Promoting driver safety to your employees will take morethan just teaching them the rules of the road — it also involves changingattitudes and behaviours. This according to a safe driving expert who presentedat a session at the Canadian Society of Safety Engineers’ annual conferenceheld in Quebec City last September.
Spencer McDonald, president of Thinking Driver, a firm thatprovides driver safety training for government and businesses, tells anaudience of safety professionals that a huge part of what needs to change isthe attitude among most drivers that they are “pretty good drivers.”
“Majority believe that they drive better than the average,”McDonald says, noting that in many of the defensive driving courses he conductsin various organizations attendance is typically low. “We think our driving isso great, so someone else must be the problem.”
Much of the change that needs to happen in order toestablish a safety conscious corporate driving culture is in the behaviourallevel. Drivers who believe they do an above average job behind the wheeltypically justify an unsafe driving behaviour by attributing blame to eitheranother driver or a particular situation.
“We believe we’re better than everybody else … so ourstandard of good driving is ourselves,” says McDonald.
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In 2006, more than 2,600 people were killed and close to145,000 got injured from car crashes. Organizations are increasinglyrecognizing the need to create a safety conscious corporate driving culture,not just for companies engaged in the transport of goods, but alsoorganizations with people who drive to and from job sites and even those thatdrive to and from workplaces.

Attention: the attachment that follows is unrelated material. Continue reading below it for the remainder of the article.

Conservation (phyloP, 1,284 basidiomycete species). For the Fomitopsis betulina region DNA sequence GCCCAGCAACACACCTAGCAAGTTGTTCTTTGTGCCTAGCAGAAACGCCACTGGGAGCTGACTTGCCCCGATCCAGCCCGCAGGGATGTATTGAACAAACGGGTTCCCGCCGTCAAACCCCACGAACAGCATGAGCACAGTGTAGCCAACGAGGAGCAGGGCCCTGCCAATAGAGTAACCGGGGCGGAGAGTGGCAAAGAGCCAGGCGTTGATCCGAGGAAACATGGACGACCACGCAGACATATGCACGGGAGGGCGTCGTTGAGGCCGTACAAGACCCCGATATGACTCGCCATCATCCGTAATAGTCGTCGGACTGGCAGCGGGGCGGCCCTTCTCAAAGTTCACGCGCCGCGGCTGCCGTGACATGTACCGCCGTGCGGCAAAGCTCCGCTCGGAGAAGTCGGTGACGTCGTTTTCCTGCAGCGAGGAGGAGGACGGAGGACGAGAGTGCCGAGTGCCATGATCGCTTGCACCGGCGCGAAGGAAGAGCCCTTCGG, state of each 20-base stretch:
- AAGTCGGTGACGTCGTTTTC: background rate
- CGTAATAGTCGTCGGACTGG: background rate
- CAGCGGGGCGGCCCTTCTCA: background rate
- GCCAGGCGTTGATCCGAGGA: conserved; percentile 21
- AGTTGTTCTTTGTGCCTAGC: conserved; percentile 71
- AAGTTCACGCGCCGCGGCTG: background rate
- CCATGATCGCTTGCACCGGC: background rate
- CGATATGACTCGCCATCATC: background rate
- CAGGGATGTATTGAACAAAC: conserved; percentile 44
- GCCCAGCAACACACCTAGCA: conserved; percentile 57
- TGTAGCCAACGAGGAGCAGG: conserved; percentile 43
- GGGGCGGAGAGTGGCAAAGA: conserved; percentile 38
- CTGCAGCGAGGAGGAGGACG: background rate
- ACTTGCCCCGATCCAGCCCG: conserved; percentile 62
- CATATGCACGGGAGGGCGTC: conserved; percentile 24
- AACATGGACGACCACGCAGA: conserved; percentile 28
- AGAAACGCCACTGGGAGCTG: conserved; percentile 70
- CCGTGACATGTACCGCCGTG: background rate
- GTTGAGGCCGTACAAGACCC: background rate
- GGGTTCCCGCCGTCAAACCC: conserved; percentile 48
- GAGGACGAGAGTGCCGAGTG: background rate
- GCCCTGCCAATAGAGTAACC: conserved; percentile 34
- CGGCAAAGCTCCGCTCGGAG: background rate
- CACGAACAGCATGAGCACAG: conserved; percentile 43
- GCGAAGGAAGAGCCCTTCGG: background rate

McDonald says managers should lead by example and educateemployees to focus on reducing risks instead of just avoiding being caught orticketed. “Change occurs first at the top and works its way down to theorganization.”
McDonald’s session on driver safety attracted many safetyprofessionals interested in promoting a driver safety culture in theirorganizations. One attendee asked about the issue of “on-time delivery or it’sfree” policy that some companies have begun implementing as a customer service strategy.
“I think that encourages drivers to take excessive risks. Ithink it could encourage them to speed and in the process endanger everybodyelse and themselves on the road. I think there are better ways to promote yourproducts or your organization,” says McDonald.
He stresses that it’s vital that the change towards a safedriving culture come from senior management and that senior executives shouldlead by example.
Enforcement is also important to sustain the transformation.Evaluate your drivers and conduct driver training periodically, and institute“meaningful consequences” for unsafe behaviour and rule violations, says McDonald.“It sends them a message that this is important.”